When a prince who is well known as a playboy takes a sudden romantic interest in a shy, plain housewife, everyone is baffled and fascinated.



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Episode complete credited cast:
Leora Dana ...
Irene Cole
Himself - Host
Prince Burhan
Enid Markey ...
Alan Hewitt ...
Howard Cole
Walter Kingsford ...
Col. Blair
Ralph Clanton ...
Randall Burnside
Donna Dew
Rudolph Anders ...
Cafe Host
Jealous Girl


A well-known author is visiting Palm Beach, and he meets some old friends. He tells them that he will be writing his next book about Prince Burhan, a noted playboy from India, who will be arriving that evening. Also staying at the resort are Howard and Irene Cole. Howard spends most of his time with a young actress, and the others are baffled by Irene's tolerance. When the prince arrives, he surprises everyone by spending all of his time with the plain-looking Irene, and by insisting that he is in love with her. Before long, Prince Burhan tells Irene that if she does not divorce Howard in order to marry him, he will kill himself. Written by Snow Leopard

Plot Summary | Add Synopsis





Release Date:

27 May 1956 (USA)  »

Company Credits

Production Co:

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Technical Specs

Sound Mix:

(RCA Sound Recording)

Aspect Ratio:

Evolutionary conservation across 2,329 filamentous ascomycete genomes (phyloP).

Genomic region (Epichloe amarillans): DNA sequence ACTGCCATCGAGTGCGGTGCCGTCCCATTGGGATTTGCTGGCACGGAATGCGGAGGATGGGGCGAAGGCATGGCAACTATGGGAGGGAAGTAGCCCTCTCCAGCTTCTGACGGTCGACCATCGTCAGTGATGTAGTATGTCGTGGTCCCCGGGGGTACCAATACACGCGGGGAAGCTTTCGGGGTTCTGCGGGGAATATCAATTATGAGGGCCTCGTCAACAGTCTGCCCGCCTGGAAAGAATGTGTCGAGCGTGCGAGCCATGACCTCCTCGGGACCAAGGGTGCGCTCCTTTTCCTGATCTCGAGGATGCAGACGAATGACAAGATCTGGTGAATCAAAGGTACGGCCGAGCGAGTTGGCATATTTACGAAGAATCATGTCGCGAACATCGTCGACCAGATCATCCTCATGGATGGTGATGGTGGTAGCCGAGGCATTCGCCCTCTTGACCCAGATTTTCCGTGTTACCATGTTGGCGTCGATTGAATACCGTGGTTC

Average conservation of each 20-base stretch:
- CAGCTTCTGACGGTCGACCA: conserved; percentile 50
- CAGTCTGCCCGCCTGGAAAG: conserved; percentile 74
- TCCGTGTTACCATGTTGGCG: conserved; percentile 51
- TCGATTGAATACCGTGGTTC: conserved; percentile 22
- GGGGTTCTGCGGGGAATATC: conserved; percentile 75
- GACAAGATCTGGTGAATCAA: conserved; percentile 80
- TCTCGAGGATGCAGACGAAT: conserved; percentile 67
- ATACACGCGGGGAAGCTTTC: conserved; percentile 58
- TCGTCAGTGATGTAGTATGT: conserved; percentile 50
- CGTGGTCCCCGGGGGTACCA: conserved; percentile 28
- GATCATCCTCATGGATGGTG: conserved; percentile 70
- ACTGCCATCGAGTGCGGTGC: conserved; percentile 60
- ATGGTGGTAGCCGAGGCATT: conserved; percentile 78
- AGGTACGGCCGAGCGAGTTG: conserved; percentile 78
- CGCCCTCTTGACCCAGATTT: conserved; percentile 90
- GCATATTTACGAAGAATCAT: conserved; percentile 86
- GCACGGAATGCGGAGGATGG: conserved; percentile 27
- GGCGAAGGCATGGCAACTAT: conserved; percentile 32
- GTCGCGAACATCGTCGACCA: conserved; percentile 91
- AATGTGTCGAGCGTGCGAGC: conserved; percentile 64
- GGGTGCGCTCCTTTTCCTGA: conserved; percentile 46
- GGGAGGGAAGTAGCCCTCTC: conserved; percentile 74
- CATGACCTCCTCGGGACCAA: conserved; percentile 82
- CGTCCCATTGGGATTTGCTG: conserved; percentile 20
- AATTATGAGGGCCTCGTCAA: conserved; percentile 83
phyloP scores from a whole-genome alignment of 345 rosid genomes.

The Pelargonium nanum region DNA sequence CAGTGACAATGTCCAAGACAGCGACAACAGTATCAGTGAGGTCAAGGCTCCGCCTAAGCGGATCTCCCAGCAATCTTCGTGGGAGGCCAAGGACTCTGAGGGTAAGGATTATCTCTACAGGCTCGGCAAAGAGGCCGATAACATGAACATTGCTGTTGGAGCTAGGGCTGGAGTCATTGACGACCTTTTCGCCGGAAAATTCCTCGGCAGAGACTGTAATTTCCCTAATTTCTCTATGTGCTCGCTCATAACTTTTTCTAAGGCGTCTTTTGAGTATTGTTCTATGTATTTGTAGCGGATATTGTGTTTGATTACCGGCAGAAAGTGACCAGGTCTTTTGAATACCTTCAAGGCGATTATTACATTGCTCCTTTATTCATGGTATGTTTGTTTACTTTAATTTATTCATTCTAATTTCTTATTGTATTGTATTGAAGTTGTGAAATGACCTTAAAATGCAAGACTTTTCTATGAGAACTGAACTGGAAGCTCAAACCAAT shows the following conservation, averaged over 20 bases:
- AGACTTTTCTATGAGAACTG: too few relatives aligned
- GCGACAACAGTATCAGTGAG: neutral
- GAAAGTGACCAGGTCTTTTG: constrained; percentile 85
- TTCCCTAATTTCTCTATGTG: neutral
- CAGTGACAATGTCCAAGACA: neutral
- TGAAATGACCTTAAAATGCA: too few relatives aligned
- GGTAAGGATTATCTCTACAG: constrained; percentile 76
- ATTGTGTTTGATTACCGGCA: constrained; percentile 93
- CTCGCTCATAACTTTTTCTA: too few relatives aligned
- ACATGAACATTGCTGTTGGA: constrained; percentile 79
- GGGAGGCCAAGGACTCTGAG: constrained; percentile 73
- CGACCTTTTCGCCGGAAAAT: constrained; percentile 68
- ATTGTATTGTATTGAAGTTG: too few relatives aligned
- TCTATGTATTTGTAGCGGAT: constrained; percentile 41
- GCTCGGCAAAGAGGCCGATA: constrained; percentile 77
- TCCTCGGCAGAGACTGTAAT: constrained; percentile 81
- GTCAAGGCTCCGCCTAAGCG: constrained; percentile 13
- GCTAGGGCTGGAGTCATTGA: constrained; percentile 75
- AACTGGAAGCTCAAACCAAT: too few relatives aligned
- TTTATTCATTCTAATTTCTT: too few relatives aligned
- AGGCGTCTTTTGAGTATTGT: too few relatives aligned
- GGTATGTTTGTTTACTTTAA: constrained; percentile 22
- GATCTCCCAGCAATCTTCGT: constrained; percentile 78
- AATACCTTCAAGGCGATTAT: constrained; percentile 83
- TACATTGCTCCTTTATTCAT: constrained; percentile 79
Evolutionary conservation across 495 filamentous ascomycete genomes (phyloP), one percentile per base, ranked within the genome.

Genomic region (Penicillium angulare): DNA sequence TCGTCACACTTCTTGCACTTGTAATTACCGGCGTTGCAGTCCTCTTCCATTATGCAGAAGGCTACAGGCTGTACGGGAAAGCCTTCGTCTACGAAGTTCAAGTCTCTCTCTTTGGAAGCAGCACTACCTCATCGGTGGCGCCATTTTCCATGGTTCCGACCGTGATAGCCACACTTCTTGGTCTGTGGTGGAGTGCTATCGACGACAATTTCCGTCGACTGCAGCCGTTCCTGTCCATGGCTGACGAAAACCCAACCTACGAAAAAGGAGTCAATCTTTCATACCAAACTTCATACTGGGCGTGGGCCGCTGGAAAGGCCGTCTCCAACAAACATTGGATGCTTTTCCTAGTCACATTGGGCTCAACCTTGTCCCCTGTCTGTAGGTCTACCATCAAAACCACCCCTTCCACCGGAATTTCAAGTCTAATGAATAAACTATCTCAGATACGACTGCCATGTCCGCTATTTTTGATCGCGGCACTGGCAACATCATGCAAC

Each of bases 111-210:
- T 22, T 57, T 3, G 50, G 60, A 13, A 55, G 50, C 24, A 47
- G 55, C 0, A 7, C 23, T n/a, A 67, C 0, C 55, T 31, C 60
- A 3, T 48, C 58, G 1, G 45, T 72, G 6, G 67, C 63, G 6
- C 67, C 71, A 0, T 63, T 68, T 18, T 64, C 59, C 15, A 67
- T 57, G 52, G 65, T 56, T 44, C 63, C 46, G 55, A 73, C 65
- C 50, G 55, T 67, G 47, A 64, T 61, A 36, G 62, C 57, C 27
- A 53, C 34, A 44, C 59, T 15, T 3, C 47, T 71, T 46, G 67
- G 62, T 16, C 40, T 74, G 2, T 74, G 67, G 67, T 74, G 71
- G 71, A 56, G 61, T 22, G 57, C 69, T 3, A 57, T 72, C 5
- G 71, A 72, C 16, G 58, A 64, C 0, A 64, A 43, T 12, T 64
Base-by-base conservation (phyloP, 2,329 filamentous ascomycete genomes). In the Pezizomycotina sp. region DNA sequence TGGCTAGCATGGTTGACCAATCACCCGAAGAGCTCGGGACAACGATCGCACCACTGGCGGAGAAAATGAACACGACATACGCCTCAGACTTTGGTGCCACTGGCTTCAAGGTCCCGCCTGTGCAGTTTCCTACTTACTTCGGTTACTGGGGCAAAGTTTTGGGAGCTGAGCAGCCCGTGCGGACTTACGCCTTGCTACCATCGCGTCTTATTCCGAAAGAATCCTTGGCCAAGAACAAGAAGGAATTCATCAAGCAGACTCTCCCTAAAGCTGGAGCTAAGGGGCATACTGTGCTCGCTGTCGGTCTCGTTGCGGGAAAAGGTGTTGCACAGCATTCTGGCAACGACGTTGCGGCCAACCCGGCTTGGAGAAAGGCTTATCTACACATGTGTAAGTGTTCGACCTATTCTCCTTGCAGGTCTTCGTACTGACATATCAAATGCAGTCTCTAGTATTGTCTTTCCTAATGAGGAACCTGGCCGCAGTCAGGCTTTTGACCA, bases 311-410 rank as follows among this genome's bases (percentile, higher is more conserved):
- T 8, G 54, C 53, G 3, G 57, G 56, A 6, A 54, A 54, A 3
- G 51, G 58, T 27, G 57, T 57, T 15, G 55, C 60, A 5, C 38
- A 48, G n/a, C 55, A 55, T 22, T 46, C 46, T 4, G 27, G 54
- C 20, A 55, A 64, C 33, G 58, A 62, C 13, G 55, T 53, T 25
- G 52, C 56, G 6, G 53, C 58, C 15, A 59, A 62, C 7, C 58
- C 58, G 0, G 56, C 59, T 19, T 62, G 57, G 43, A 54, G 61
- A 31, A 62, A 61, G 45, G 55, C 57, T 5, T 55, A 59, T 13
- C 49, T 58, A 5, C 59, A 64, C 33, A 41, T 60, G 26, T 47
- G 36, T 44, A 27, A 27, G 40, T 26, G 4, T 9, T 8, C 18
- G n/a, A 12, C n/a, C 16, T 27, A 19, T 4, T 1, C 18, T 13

1.33 : 1
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User Reviews

An Interesting Story of Psychology & Relationships
20 March 2006 | by (Ohio) – See all my reviews

Something of a change-of-pace for the series, this episode of "Alfred Hitchcock Presents" primarily concentrates on psychology and relationships instead of suspense and fear. Gina Kaus's story takes several unexpected turns, as did so many episodes in the series, but this time with a rather different style. It has some of the show's familiar elements, plus an interesting psychological angle (in his closing remarks, Hitchcock adds some amusing satirical remarks to keep you from taking the psychology too seriously).

Set in a high-class Palm Beach resort, the story has Jacques Bergerac as a renowned playboy who takes a romantic interest in a seemingly plain, shy married woman whose husband is neglecting her. The script effectively blends in the story developments with sequences of the other characters marveling over this odd development. It creates a believable atmosphere of life among the 'idle rich' while also arousing the viewer's own curiosity about what is going on. The story is narrated by one of the characters who is writing a book about the playboy, and this device works well.

Bergerac is well-suited to his role, and Leora Dana gives quite a good performance in an unusual kind of leading role, as the plain-Jane housewife. Her make-up artist(s) also deserves praise for the effective change in her appearance between the beginning and the end, which also helps to make the story believable.

One of the things that made the series so interesting was that you were never quite sure what tone an episode would take. This one holds onto the strengths of the show, and makes things interesting by adding a slightly new mood of its own.

26 of 27 people found this review helpful.  Was this review helpful to you?

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